Public Relations For Dummies
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You've looked at your checkbook, looked with dismay at your current promotion campaign, and made a major decision: You want your promotions to be first class, and you've decided to get professional help — an advertising agency, a PR firm, a freelancer, or a graphic design studio. Here are some helpful hints for getting the best work out of your outside supplier with the least amount of trouble:

  • Brief your agency. The more your PR firm or advertising agency knows about your product, your company, and your markets, the better. Tell your agency what makes your product unique. Explain its advantages over the competition's products. Explain your marketing strategy. Provide background material in the form of current ads and press releases, brochures, articles on your industry, and market-research reports. The best clients prepare comprehensive agency briefings in writing.
  • If you use separate agencies for advertising and PR, brief them both at the same input meeting. Doing so further helps ensure integration between your advertising and PR campaigns. It also saves you from having to present the same background briefing twice.
  • Do not compete with your agency in the creative area. You certainly can disapprove of the brochure copy or the press kit that your agency turns in. Make helpful criticisms and turn it back for a revision. But don't tell outside talent how to do the job. If you can write better than the writer and take better pictures than the photographer, fire them and do the work yourself.
  • Don't strain your promotions through many layers of approval. You, and possibly your business partner, should approve or disapprove the work that the outside agency submits. But don't look for approval from your purchasing agent, your accountant, your cashier, and your mother-in-law. Too many levels of approval muddy clear writing and water down the impact of the message. Worse, they dampen the creative spirit of your writers or artists so that the next thing they do will be mediocre enough to get your company's instant approval.
  • Be reasonable about paying. Making a good profit in PR or advertising is difficult, and many agencies and freelancers have gone out of business waiting for late payments from their clients. Be fair to your agencies and freelancers and pay them promptly.

By all means, watch expenses carefully, and don't pay for something you never asked for in the first place. On the other hand, too much haggling over money can cause your outside professionals to put forth less effort on your account. You will get a competent promotion, but not a great one.

That said, when you hire a PR agency to work with you, it's essential that you stay in charge of the process. If the agency is making the decisions, it's akin to the tail wagging the dog. Your practitioner is there for advice (and you should hire someone who will give you the best advice), but you are the one who knows your company best. You are the one with daily and one-on-one contact with your customers. That's why you must be the ultimate decision-maker when it comes to how you implement your PR campaign.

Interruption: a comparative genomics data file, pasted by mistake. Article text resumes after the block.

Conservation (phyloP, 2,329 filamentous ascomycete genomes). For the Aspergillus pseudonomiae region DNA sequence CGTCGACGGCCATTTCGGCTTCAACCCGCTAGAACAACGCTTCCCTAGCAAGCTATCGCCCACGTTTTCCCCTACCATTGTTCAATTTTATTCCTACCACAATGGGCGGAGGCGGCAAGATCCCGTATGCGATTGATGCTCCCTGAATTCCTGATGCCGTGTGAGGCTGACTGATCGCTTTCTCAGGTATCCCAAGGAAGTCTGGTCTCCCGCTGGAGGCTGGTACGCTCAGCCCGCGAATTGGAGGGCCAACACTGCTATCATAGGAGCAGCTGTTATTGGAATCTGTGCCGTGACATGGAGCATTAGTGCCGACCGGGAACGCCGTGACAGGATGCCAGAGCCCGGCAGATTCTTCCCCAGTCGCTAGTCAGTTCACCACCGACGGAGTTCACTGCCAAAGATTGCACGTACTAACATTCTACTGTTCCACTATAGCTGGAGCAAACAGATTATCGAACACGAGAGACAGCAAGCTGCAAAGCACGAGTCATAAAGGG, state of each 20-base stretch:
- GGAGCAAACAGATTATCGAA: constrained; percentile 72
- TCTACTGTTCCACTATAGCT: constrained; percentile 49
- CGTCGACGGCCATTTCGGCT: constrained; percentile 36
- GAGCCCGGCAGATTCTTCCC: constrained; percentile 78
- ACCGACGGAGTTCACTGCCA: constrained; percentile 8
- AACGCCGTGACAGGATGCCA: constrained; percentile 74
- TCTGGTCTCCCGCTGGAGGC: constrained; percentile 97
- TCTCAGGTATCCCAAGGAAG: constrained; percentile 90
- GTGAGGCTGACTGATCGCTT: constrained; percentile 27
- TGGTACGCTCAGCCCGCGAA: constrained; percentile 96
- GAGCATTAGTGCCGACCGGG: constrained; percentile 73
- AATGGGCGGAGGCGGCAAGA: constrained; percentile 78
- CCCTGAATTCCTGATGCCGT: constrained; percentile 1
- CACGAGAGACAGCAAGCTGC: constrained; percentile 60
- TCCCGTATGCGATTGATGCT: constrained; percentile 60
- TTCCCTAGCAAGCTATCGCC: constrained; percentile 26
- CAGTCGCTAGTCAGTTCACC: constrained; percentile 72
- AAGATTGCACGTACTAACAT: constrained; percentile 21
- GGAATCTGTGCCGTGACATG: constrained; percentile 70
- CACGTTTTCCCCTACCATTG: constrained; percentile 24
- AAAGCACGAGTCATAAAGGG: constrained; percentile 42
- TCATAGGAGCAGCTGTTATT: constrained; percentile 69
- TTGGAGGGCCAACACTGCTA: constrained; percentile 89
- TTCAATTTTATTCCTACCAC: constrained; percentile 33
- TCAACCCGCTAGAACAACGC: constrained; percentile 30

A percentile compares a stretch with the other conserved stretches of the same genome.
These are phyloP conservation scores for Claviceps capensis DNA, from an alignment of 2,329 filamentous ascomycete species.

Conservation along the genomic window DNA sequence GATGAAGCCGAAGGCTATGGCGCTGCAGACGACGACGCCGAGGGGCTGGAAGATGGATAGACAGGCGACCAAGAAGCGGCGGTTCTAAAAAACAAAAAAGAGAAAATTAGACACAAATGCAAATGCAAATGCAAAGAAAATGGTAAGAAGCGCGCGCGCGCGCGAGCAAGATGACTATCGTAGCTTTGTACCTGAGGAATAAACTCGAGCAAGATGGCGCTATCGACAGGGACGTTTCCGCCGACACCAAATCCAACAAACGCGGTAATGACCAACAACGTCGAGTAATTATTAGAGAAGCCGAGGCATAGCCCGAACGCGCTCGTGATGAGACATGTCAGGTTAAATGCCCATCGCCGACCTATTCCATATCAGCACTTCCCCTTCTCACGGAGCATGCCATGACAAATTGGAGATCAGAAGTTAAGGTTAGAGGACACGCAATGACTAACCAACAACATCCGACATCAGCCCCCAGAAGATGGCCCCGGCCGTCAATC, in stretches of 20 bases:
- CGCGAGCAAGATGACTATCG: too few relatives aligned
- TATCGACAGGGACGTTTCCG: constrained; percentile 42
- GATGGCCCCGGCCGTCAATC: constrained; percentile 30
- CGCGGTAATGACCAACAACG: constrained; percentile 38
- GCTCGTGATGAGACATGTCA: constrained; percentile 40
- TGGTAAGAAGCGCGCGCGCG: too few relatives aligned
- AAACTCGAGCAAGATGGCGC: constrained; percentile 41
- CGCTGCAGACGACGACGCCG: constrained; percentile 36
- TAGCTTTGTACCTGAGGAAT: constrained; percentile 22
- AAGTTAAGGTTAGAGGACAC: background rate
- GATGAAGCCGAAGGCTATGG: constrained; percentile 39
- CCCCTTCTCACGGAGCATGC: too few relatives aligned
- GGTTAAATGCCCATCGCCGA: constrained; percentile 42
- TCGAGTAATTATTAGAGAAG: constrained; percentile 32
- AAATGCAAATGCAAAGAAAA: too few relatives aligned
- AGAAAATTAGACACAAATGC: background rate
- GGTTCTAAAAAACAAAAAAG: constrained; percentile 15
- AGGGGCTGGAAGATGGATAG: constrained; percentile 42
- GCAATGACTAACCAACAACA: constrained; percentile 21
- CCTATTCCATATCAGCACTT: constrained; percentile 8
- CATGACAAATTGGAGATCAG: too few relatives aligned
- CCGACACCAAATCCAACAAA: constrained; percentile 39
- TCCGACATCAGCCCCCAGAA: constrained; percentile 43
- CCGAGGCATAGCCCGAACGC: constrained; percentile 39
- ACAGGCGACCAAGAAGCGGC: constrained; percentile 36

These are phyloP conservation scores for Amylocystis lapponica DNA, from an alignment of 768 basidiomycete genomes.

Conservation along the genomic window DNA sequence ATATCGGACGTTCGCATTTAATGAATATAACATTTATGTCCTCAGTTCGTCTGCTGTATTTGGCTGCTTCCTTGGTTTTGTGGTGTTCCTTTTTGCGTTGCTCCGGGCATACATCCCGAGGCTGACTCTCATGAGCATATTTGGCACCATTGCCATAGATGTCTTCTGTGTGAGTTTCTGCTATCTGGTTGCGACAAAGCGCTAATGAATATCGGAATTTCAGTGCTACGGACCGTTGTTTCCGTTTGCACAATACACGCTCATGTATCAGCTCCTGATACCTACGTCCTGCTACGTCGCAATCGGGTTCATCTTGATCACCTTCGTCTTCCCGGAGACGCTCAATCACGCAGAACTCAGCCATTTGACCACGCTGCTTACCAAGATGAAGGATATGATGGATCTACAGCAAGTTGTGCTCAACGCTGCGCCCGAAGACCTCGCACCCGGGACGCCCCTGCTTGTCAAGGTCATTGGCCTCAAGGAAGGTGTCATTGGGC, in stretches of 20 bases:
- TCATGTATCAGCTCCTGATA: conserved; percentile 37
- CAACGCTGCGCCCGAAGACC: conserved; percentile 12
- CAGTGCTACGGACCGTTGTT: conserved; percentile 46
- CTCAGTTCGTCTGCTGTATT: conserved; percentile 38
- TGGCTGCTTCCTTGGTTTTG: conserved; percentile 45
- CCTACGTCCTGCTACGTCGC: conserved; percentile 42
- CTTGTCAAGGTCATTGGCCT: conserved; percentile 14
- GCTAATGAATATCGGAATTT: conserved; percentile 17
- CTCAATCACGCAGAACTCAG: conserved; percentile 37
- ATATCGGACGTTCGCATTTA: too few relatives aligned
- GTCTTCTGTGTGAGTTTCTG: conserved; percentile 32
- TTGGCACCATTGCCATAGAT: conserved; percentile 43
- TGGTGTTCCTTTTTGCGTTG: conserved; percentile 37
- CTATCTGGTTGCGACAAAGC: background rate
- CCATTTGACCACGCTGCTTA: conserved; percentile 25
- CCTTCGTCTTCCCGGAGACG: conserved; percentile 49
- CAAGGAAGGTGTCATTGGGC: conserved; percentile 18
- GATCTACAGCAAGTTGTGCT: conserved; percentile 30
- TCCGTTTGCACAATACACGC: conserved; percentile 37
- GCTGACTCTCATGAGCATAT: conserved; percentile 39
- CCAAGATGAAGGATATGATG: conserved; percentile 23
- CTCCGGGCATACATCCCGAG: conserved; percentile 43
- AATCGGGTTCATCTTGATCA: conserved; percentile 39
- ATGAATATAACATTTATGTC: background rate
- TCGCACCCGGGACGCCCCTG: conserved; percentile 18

• Create a budget. Before talking to an agency, know what you can afford to spend on PR. Your budget will depend on where you are in your business cycle. A mature business will have different needs from those of a new business. In a major corporation, the PR budget will be 5 to 10 percent of the entire marketing budget. You must determine the parameters before you speak to an agency or a PR practitioner.
  • Set sensible expectations. This is the number-one key component in establishing a successful, long-term relationship and must happen from the beginning. The most realistic expectation is that the process takes time. Steer clear of any agency that promises to get you on Oprah next month. Create communication documents with time lines that spell out what will happen — not just the tactics but, for example, every little task that goes into writing a press release and getting it out to the press. Assign every item to a person so you see who's doing what and when it's due. Update these documents weekly, adding new assignments, checking off what's finished, and using red flags to indicate where you're late.
  • Understand who does what from the beginning. Hiring a PR firm doesn't make your work easier. If you want PR to work, you have to keep in mind that it is a partnership and will require a commitment of your time. You need to know how PR works (reading this book is a good start, of course). Typical tasks you should expect to do include talking to the press, taking incoming calls, sending product samples to the press, and so on.
  • Establish and maintain direction in the process. Set up a weekly conference call to review the weekly update so you see exactly what goes on. The decision-makers for your company need to be on the call, so schedule the conference call around them, if necessary.

About This Article

This article is from the book:

About the book authors:

Eric Yaverbaum, best-selling author and managing partner of LIME public relations + promotions, has more than 20 years' experience and clients such as IKEA, TCBY, and Progressive Insurance. Bob Bly and Ilise Benun are both New York communications professionals.

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